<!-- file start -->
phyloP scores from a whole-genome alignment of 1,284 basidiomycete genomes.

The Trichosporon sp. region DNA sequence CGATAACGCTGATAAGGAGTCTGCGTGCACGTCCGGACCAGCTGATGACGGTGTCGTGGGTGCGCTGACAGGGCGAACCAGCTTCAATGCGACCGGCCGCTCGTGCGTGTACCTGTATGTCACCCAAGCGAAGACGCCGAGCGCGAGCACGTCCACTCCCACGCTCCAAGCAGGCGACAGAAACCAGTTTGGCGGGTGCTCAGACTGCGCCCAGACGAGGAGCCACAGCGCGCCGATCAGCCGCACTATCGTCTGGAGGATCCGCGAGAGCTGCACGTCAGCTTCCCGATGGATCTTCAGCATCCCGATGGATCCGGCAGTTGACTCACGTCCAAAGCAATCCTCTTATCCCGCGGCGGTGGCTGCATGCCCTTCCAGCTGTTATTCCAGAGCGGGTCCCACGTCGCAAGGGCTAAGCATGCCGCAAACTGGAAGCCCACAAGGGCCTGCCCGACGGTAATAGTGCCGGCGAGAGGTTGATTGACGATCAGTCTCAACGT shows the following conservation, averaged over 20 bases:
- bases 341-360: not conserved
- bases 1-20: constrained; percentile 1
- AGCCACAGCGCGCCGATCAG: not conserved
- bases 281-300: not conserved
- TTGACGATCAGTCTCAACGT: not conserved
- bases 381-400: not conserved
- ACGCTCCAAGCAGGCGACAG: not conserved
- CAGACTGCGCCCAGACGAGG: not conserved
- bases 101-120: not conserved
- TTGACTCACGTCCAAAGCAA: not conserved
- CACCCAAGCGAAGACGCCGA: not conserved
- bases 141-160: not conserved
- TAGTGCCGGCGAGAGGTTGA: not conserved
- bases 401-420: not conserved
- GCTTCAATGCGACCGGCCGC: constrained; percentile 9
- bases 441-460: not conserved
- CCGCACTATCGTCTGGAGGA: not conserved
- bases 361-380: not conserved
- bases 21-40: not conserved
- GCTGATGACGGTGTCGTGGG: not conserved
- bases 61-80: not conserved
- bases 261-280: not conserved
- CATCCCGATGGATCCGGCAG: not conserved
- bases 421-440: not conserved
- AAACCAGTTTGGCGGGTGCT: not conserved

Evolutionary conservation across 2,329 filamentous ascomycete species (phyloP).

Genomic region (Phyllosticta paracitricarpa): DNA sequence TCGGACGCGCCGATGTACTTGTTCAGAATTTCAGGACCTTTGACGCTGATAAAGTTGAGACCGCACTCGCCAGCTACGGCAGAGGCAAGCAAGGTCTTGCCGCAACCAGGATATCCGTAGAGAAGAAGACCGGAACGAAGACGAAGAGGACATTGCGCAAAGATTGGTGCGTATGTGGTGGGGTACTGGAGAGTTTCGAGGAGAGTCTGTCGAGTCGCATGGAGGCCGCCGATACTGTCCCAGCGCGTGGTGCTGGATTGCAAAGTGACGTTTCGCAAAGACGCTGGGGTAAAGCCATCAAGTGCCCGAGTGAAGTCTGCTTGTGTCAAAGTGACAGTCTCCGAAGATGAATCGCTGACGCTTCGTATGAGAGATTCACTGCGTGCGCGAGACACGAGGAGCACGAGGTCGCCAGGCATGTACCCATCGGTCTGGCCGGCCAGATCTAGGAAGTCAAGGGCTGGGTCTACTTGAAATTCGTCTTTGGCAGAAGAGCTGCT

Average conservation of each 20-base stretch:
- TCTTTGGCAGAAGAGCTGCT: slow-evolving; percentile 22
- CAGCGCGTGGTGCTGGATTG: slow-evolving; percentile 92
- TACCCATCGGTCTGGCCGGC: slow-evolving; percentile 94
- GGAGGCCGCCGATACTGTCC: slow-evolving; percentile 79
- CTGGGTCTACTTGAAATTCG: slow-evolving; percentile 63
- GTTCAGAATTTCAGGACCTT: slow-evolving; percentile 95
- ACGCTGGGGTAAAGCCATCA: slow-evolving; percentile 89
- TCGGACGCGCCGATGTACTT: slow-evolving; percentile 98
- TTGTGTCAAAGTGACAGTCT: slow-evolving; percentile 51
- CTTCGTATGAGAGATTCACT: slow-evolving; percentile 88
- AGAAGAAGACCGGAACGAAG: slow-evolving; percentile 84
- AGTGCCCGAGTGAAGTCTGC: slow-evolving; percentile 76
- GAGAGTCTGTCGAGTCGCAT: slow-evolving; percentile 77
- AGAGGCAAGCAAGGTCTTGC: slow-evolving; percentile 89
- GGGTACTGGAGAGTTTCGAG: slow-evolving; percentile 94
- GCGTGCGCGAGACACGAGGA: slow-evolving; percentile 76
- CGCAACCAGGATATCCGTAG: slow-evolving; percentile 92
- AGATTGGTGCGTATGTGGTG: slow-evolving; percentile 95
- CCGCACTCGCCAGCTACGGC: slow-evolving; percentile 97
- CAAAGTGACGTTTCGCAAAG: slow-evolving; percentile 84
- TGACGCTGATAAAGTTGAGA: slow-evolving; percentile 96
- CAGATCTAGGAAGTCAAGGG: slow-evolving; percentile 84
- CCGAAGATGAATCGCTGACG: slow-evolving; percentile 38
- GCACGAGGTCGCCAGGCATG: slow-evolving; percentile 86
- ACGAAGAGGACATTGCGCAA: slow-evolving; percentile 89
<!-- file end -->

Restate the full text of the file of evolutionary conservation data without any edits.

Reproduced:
phyloP scores from a whole-genome alignment of 1,284 basidiomycete genomes.

The Trichosporon sp. region DNA sequence CGATAACGCTGATAAGGAGTCTGCGTGCACGTCCGGACCAGCTGATGACGGTGTCGTGGGTGCGCTGACAGGGCGAACCAGCTTCAATGCGACCGGCCGCTCGTGCGTGTACCTGTATGTCACCCAAGCGAAGACGCCGAGCGCGAGCACGTCCACTCCCACGCTCCAAGCAGGCGACAGAAACCAGTTTGGCGGGTGCTCAGACTGCGCCCAGACGAGGAGCCACAGCGCGCCGATCAGCCGCACTATCGTCTGGAGGATCCGCGAGAGCTGCACGTCAGCTTCCCGATGGATCTTCAGCATCCCGATGGATCCGGCAGTTGACTCACGTCCAAAGCAATCCTCTTATCCCGCGGCGGTGGCTGCATGCCCTTCCAGCTGTTATTCCAGAGCGGGTCCCACGTCGCAAGGGCTAAGCATGCCGCAAACTGGAAGCCCACAAGGGCCTGCCCGACGGTAATAGTGCCGGCGAGAGGTTGATTGACGATCAGTCTCAACGT shows the following conservation, averaged over 20 bases:
- bases 341-360: not conserved
- bases 1-20: constrained; percentile 1
- AGCCACAGCGCGCCGATCAG: not conserved
- bases 281-300: not conserved
- TTGACGATCAGTCTCAACGT: not conserved
- bases 381-400: not conserved
- ACGCTCCAAGCAGGCGACAG: not conserved
- CAGACTGCGCCCAGACGAGG: not conserved
- bases 101-120: not conserved
- TTGACTCACGTCCAAAGCAA: not conserved
- CACCCAAGCGAAGACGCCGA: not conserved
- bases 141-160: not conserved
- TAGTGCCGGCGAGAGGTTGA: not conserved
- bases 401-420: not conserved
- GCTTCAATGCGACCGGCCGC: constrained; percentile 9
- bases 441-460: not conserved
- CCGCACTATCGTCTGGAGGA: not conserved
- bases 361-380: not conserved
- bases 21-40: not conserved
- GCTGATGACGGTGTCGTGGG: not conserved
- bases 61-80: not conserved
- bases 261-280: not conserved
- CATCCCGATGGATCCGGCAG: not conserved
- bases 421-440: not conserved
- AAACCAGTTTGGCGGGTGCT: not conserved

Evolutionary conservation across 2,329 filamentous ascomycete species (phyloP).

Genomic region (Phyllosticta paracitricarpa): DNA sequence TCGGACGCGCCGATGTACTTGTTCAGAATTTCAGGACCTTTGACGCTGATAAAGTTGAGACCGCACTCGCCAGCTACGGCAGAGGCAAGCAAGGTCTTGCCGCAACCAGGATATCCGTAGAGAAGAAGACCGGAACGAAGACGAAGAGGACATTGCGCAAAGATTGGTGCGTATGTGGTGGGGTACTGGAGAGTTTCGAGGAGAGTCTGTCGAGTCGCATGGAGGCCGCCGATACTGTCCCAGCGCGTGGTGCTGGATTGCAAAGTGACGTTTCGCAAAGACGCTGGGGTAAAGCCATCAAGTGCCCGAGTGAAGTCTGCTTGTGTCAAAGTGACAGTCTCCGAAGATGAATCGCTGACGCTTCGTATGAGAGATTCACTGCGTGCGCGAGACACGAGGAGCACGAGGTCGCCAGGCATGTACCCATCGGTCTGGCCGGCCAGATCTAGGAAGTCAAGGGCTGGGTCTACTTGAAATTCGTCTTTGGCAGAAGAGCTGCT

Average conservation of each 20-base stretch:
- TCTTTGGCAGAAGAGCTGCT: slow-evolving; percentile 22
- CAGCGCGTGGTGCTGGATTG: slow-evolving; percentile 92
- TACCCATCGGTCTGGCCGGC: slow-evolving; percentile 94
- GGAGGCCGCCGATACTGTCC: slow-evolving; percentile 79
- CTGGGTCTACTTGAAATTCG: slow-evolving; percentile 63
- GTTCAGAATTTCAGGACCTT: slow-evolving; percentile 95
- ACGCTGGGGTAAAGCCATCA: slow-evolving; percentile 89
- TCGGACGCGCCGATGTACTT: slow-evolving; percentile 98
- TTGTGTCAAAGTGACAGTCT: slow-evolving; percentile 51
- CTTCGTATGAGAGATTCACT: slow-evolving; percentile 88
- AGAAGAAGACCGGAACGAAG: slow-evolving; percentile 84
- AGTGCCCGAGTGAAGTCTGC: slow-evolving; percentile 76
- GAGAGTCTGTCGAGTCGCAT: slow-evolving; percentile 77
- AGAGGCAAGCAAGGTCTTGC: slow-evolving; percentile 89
- GGGTACTGGAGAGTTTCGAG: slow-evolving; percentile 94
- GCGTGCGCGAGACACGAGGA: slow-evolving; percentile 76
- CGCAACCAGGATATCCGTAG: slow-evolving; percentile 92
- AGATTGGTGCGTATGTGGTG: slow-evolving; percentile 95
- CCGCACTCGCCAGCTACGGC: slow-evolving; percentile 97
- CAAAGTGACGTTTCGCAAAG: slow-evolving; percentile 84
- TGACGCTGATAAAGTTGAGA: slow-evolving; percentile 96
- CAGATCTAGGAAGTCAAGGG: slow-evolving; percentile 84
- CCGAAGATGAATCGCTGACG: slow-evolving; percentile 38
- GCACGAGGTCGCCAGGCATG: slow-evolving; percentile 86
- ACGAAGAGGACATTGCGCAA: slow-evolving; percentile 89